Opinion

Brandt: Should students trust Main Campus solicitors?

Think twice before giving your cash to “charity.”

Joe Brandt“Lawrence,” the solicitor who roamed Main Campus claiming to be from the Boys and Girls Clubs of Philadelphia, has now been confirmed to not have any affiliation with the group; a representative from BGCP said the organization does not solicit on Main Campus, and they advised Temple students to “be wary” of him. This wariness toward possibly shady characters roaming campus ought to be the rule, instead of the exception.

Temple offers some help as to verifying who is trustworthy through its agreements with businesses on campus. All of the businesses that accept Diamond Dollars, such as Subway, Mecca Unisex Salon and the Fresh Grocer, have been verified by Temple as legitimate, or at least not a scam. Businesses on Main Campus can apply to be a vendor in the Student Center, where they must fill out a form that requires a name, business address and a vendor license number.

Vendors applying for space in the Student Center must use tables provided by Temple and must stay at their tables. None of the various sites for potential vendors list anything about soliciting on foot. Therefore, the chances are high that a solicitor on foot has not received university approval and thus is worthy of skepticism.

In addition to Temple’s contribution to verifying options for student consumers, the Better Business Bureau helps in promoting ethical businesses and denouncing scammers. “BBB helps people find and recommend businesses, brands and charities they can trust,” according to the website for the greater Mid-Atlantic regional chapter of the BBB.

A helpful article on the website of the organization’s San Francisco Bay Area chapter describes what makes scammers tick. “Being a successful con man often depends on your ability to persuade people to ignore common sense and their own best interests,” it says. Further along in the article is a crucial piece of advice: “There’s no excuse for moving ahead when the only person satisfied with the situation is the person who stands the most to gain from you writing a check.”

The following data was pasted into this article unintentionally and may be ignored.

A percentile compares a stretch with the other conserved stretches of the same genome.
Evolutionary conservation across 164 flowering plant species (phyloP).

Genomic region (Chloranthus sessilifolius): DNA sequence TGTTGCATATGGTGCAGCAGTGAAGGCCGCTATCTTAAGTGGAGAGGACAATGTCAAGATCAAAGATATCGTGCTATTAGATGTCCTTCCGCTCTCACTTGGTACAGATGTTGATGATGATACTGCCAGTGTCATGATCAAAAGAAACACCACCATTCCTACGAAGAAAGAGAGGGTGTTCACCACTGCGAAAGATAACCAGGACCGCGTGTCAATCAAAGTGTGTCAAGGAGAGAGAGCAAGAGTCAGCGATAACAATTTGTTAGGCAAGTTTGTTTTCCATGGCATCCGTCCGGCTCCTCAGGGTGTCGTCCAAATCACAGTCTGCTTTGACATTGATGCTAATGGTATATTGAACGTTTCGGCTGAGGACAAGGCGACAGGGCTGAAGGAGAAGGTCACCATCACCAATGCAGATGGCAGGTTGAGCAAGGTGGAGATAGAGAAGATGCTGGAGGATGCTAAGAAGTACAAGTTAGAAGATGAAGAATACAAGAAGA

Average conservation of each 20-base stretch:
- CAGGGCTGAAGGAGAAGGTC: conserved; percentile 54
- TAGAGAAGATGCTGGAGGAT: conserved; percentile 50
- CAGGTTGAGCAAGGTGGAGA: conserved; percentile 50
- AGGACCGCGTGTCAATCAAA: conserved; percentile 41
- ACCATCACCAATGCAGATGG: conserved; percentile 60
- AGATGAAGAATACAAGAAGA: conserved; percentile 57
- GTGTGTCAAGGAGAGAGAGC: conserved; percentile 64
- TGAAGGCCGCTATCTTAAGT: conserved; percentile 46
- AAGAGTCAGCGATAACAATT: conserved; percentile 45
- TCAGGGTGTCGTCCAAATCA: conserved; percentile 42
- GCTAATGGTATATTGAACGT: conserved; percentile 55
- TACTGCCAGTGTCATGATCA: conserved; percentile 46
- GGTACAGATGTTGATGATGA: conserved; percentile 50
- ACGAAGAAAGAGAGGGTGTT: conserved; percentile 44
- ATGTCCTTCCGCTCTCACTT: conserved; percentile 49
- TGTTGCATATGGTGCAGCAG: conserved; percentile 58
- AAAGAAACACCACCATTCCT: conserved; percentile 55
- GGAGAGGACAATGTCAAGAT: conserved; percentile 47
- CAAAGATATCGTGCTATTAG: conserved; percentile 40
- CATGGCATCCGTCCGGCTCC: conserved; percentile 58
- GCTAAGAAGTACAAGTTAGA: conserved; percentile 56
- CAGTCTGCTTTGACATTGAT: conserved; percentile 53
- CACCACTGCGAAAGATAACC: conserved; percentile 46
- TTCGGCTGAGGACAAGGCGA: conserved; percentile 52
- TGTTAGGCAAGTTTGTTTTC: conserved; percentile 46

Besides “Lawrence,” there have been other unverified campus solicitors, such as an unidentified bearded white male in his late 20s who sells magazine subscriptions. He typically wears a large top hat.

Shelby Guercio, a freshman geology major, said the man approached her last semester, and after a brief introduction immediately asked for her credit card information to subscribe to Image Magazine, a fashion magazine based out of North Jersey. Though he did have a copy of the magazine, he would not take “no” for an answer when Guercio raised the possibility that she would just sign up online instead. A representative from Image said the magazine ceased production in 2011 and has not associated with solicitors.

If you are stopped on your way around Main Campus and asked for a donation to a charity that doesn’t exist or to subscribe to a magazine you’ve never heard of, don’t be afraid to ask questions. Always do your research first. Consider the fact that these people are out for your money, regardless of whether they provide you with a product or service. If you want to feel charitable, Philabundance and the Red Cross are viable, legitimate options, and Paley Library has plenty of magazines for your viewing pleasure.

Joe Brandt can be reached at joseph.brandt@temple.edu or on Twitter @jbrandt7. 

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